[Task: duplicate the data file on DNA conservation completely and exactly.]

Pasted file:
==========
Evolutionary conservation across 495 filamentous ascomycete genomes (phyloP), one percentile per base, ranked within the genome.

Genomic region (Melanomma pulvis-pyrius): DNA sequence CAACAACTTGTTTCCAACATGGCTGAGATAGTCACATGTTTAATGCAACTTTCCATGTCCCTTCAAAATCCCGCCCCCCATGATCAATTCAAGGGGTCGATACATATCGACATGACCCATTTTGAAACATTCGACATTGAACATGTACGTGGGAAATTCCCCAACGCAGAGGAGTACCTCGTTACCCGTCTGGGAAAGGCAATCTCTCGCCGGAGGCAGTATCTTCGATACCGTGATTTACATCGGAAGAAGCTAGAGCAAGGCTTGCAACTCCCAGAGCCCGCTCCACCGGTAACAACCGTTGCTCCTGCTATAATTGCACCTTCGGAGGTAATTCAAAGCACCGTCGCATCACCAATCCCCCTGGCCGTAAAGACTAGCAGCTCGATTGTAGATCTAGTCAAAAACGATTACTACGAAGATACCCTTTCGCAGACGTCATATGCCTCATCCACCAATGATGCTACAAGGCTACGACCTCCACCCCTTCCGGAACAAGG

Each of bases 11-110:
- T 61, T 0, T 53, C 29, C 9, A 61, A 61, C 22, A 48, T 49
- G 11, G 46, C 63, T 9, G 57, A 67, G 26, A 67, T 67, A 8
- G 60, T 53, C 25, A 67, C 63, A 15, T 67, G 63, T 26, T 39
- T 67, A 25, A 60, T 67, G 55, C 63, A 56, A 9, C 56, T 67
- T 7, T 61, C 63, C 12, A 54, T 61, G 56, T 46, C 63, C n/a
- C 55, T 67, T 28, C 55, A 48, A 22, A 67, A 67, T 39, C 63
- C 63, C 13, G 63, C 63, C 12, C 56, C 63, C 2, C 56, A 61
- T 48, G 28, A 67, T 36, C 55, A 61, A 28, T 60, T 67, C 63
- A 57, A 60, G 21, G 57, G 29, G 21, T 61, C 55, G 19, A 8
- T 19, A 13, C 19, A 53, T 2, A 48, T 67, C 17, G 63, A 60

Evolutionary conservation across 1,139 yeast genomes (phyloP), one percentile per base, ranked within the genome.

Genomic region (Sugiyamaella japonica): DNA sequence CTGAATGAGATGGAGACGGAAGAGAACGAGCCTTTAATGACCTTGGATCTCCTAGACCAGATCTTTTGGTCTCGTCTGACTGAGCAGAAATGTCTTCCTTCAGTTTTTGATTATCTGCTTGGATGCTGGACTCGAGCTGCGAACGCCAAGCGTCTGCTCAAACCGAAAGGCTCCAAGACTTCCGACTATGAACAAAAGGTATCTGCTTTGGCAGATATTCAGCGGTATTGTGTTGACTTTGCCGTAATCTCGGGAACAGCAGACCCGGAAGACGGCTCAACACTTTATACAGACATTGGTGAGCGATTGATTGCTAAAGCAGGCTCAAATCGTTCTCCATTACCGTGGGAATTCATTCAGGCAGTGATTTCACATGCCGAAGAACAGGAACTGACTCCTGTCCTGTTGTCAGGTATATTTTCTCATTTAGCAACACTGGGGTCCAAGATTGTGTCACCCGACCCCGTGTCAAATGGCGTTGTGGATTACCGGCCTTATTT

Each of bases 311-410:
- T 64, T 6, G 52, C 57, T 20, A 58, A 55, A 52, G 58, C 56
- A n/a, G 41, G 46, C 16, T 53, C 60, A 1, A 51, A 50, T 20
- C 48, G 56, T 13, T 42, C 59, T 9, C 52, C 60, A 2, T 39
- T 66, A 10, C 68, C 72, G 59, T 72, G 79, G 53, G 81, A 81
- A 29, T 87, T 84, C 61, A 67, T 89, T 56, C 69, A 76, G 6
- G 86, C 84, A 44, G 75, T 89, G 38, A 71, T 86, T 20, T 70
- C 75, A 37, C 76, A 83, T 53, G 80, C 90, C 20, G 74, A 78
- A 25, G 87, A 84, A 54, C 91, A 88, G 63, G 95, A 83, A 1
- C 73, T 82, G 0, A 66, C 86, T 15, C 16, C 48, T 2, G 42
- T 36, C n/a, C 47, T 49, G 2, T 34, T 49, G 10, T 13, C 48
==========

Evolutionary conservation across 495 filamentous ascomycete genomes (phyloP), one percentile per base, ranked within the genome.

Genomic region (Melanomma pulvis-pyrius): DNA sequence CAACAACTTGTTTCCAACATGGCTGAGATAGTCACATGTTTAATGCAACTTTCCATGTCCCTTCAAAATCCCGCCCCCCATGATCAATTCAAGGGGTCGATACATATCGACATGACCCATTTTGAAACATTCGACATTGAACATGTACGTGGGAAATTCCCCAACGCAGAGGAGTACCTCGTTACCCGTCTGGGAAAGGCAATCTCTCGCCGGAGGCAGTATCTTCGATACCGTGATTTACATCGGAAGAAGCTAGAGCAAGGCTTGCAACTCCCAGAGCCCGCTCCACCGGTAACAACCGTTGCTCCTGCTATAATTGCACCTTCGGAGGTAATTCAAAGCACCGTCGCATCACCAATCCCCCTGGCCGTAAAGACTAGCAGCTCGATTGTAGATCTAGTCAAAAACGATTACTACGAAGATACCCTTTCGCAGACGTCATATGCCTCATCCACCAATGATGCTACAAGGCTACGACCTCCACCCCTTCCGGAACAAGG

Each of bases 11-110:
- T 61, T 0, T 53, C 29, C 9, A 61, A 61, C 22, A 48, T 49
- G 11, G 46, C 63, T 9, G 57, A 67, G 26, A 67, T 67, A 8
- G 60, T 53, C 25, A 67, C 63, A 15, T 67, G 63, T 26, T 39
- T 67, A 25, A 60, T 67, G 55, C 63, A 56, A 9, C 56, T 67
- T 7, T 61, C 63, C 12, A 54, T 61, G 56, T 46, C 63, C n/a
- C 55, T 67, T 28, C 55, A 48, A 22, A 67, A 67, T 39, C 63
- C 63, C 13, G 63, C 63, C 12, C 56, C 63, C 2, C 56, A 61
- T 48, G 28, A 67, T 36, C 55, A 61, A 28, T 60, T 67, C 63
- A 57, A 60, G 21, G 57, G 29, G 21, T 61, C 55, G 19, A 8
- T 19, A 13, C 19, A 53, T 2, A 48, T 67, C 17, G 63, A 60

Evolutionary conservation across 1,139 yeast genomes (phyloP), one percentile per base, ranked within the genome.

Genomic region (Sugiyamaella japonica): DNA sequence CTGAATGAGATGGAGACGGAAGAGAACGAGCCTTTAATGACCTTGGATCTCCTAGACCAGATCTTTTGGTCTCGTCTGACTGAGCAGAAATGTCTTCCTTCAGTTTTTGATTATCTGCTTGGATGCTGGACTCGAGCTGCGAACGCCAAGCGTCTGCTCAAACCGAAAGGCTCCAAGACTTCCGACTATGAACAAAAGGTATCTGCTTTGGCAGATATTCAGCGGTATTGTGTTGACTTTGCCGTAATCTCGGGAACAGCAGACCCGGAAGACGGCTCAACACTTTATACAGACATTGGTGAGCGATTGATTGCTAAAGCAGGCTCAAATCGTTCTCCATTACCGTGGGAATTCATTCAGGCAGTGATTTCACATGCCGAAGAACAGGAACTGACTCCTGTCCTGTTGTCAGGTATATTTTCTCATTTAGCAACACTGGGGTCCAAGATTGTGTCACCCGACCCCGTGTCAAATGGCGTTGTGGATTACCGGCCTTATTT

Each of bases 311-410:
- T 64, T 6, G 52, C 57, T 20, A 58, A 55, A 52, G 58, C 56
- A n/a, G 41, G 46, C 16, T 53, C 60, A 1, A 51, A 50, T 20
- C 48, G 56, T 13, T 42, C 59, T 9, C 52, C 60, A 2, T 39
- T 66, A 10, C 68, C 72, G 59, T 72, G 79, G 53, G 81, A 81
- A 29, T 87, T 84, C 61, A 67, T 89, T 56, C 69, A 76, G 6
- G 86, C 84, A 44, G 75, T 89, G 38, A 71, T 86, T 20, T 70
- C 75, A 37, C 76, A 83, T 53, G 80, C 90, C 20, G 74, A 78
- A 25, G 87, A 84, A 54, C 91, A 88, G 63, G 95, A 83, A 1
- C 73, T 82, G 0, A 66, C 86, T 15, C 16, C 48, T 2, G 42
- T 36, C n/a, C 47, T 49, G 2, T 34, T 49, G 10, T 13, C 48